So I don’t think we can be much clearer than that, and we’ve been working in great detail to elaborate those potential sanctions and other measures.

When it comes to security assistance to Ukraine, let me just say a couple of things. We have – we are regularly evaluating the assistance that would be necessary and helpful to Ukraine to defend itself – to defend itself – and will continue to deliver equipment and supplies to Ukraine in the weeks and months ahead through a range of mechanisms, including the Ukraine Security Assistance Initiative and other means as needed. President Biden told President Putin that, again, should Russia further invade Ukraine, we’ll provide additional defensive material to Ukrainians above and beyond that which we are already in the process of providing.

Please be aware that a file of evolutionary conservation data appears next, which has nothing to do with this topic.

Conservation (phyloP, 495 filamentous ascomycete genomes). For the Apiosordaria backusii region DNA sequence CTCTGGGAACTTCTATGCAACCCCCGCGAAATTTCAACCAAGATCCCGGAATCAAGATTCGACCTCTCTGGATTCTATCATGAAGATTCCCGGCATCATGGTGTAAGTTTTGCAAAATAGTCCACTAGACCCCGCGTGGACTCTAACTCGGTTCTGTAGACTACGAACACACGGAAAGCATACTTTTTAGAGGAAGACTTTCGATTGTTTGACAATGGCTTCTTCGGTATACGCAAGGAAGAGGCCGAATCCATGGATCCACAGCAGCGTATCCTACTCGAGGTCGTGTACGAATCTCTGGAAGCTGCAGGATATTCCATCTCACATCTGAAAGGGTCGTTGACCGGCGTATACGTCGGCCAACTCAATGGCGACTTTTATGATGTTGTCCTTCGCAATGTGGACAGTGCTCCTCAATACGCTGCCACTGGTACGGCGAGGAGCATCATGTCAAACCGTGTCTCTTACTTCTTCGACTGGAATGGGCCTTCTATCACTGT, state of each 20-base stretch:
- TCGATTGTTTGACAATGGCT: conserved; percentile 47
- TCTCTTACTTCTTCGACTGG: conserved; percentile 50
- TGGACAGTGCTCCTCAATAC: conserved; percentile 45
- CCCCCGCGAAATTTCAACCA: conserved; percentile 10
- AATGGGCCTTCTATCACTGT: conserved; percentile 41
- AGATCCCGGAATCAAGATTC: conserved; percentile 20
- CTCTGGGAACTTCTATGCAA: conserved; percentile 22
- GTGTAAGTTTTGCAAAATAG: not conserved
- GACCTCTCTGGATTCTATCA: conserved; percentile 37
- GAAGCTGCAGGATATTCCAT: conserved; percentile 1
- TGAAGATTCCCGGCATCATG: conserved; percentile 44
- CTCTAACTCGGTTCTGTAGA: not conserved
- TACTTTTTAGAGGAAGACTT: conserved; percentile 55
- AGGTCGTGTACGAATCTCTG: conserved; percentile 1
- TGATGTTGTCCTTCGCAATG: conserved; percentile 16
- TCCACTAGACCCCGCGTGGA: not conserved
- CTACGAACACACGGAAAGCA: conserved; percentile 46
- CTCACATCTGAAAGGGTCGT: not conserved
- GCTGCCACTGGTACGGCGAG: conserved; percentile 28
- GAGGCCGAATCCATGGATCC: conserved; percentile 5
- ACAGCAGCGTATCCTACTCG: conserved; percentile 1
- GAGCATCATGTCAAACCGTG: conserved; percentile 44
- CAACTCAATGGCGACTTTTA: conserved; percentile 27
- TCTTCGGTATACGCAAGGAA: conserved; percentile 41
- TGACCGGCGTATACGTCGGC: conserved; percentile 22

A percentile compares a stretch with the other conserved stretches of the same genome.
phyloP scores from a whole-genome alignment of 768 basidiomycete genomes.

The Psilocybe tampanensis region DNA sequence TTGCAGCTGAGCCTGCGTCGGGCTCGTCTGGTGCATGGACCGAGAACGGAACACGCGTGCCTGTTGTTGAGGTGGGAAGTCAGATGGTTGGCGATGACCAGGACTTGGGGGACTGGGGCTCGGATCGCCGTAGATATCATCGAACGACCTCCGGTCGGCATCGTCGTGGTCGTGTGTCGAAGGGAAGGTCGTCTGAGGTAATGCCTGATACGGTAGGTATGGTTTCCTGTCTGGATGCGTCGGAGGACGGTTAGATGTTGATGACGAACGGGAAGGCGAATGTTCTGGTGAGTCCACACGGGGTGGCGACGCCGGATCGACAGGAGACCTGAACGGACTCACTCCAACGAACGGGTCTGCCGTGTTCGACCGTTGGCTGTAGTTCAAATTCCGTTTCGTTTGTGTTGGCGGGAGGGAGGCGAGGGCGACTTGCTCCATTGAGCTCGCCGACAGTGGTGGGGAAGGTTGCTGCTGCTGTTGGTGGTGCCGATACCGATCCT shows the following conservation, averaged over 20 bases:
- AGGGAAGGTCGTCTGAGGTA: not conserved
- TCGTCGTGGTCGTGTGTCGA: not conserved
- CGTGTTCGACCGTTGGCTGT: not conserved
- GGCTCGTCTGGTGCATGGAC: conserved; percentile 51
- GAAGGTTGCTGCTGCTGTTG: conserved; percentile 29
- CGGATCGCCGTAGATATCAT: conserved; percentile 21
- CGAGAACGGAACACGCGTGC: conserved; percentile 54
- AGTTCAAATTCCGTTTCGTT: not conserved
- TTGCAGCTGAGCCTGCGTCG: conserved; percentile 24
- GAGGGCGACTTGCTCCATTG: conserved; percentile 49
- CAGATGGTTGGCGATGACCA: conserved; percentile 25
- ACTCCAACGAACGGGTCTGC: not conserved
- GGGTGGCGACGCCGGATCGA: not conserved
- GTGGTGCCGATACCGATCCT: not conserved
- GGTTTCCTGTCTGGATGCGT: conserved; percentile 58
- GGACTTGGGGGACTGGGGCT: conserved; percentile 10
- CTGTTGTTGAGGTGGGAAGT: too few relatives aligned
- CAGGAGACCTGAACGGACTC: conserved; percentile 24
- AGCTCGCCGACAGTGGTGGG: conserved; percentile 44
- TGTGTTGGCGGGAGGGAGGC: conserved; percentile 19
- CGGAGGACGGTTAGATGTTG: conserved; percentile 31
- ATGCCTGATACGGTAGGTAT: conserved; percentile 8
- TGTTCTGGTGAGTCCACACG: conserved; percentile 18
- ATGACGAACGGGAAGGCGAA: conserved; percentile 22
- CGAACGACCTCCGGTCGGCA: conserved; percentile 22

So this has been a continuous effort – again, not as a threat to Russia, but in defense of Ukraine because of the threat that Russia poses to Ukraine.

MR PRICE: We’ll turn to Nick Schifrin of PBS. Nick, please unmute yourself and go ahead.

QUESTION: Thanks very much. Mr. Secretary, Russia has made its requests public. You’ve said you won’t negotiate in public, but are you coming into next week’s meetings with specific counterproposals that you expect to negotiate, and will you present them? And on Nord Stream, you reiterated today it’d be difficult to see gas flowing through Nord Stream in the event of an invasion, but Chancellor Scholz has not used the same language. Are you and the new German coalition united on Nord Stream 2?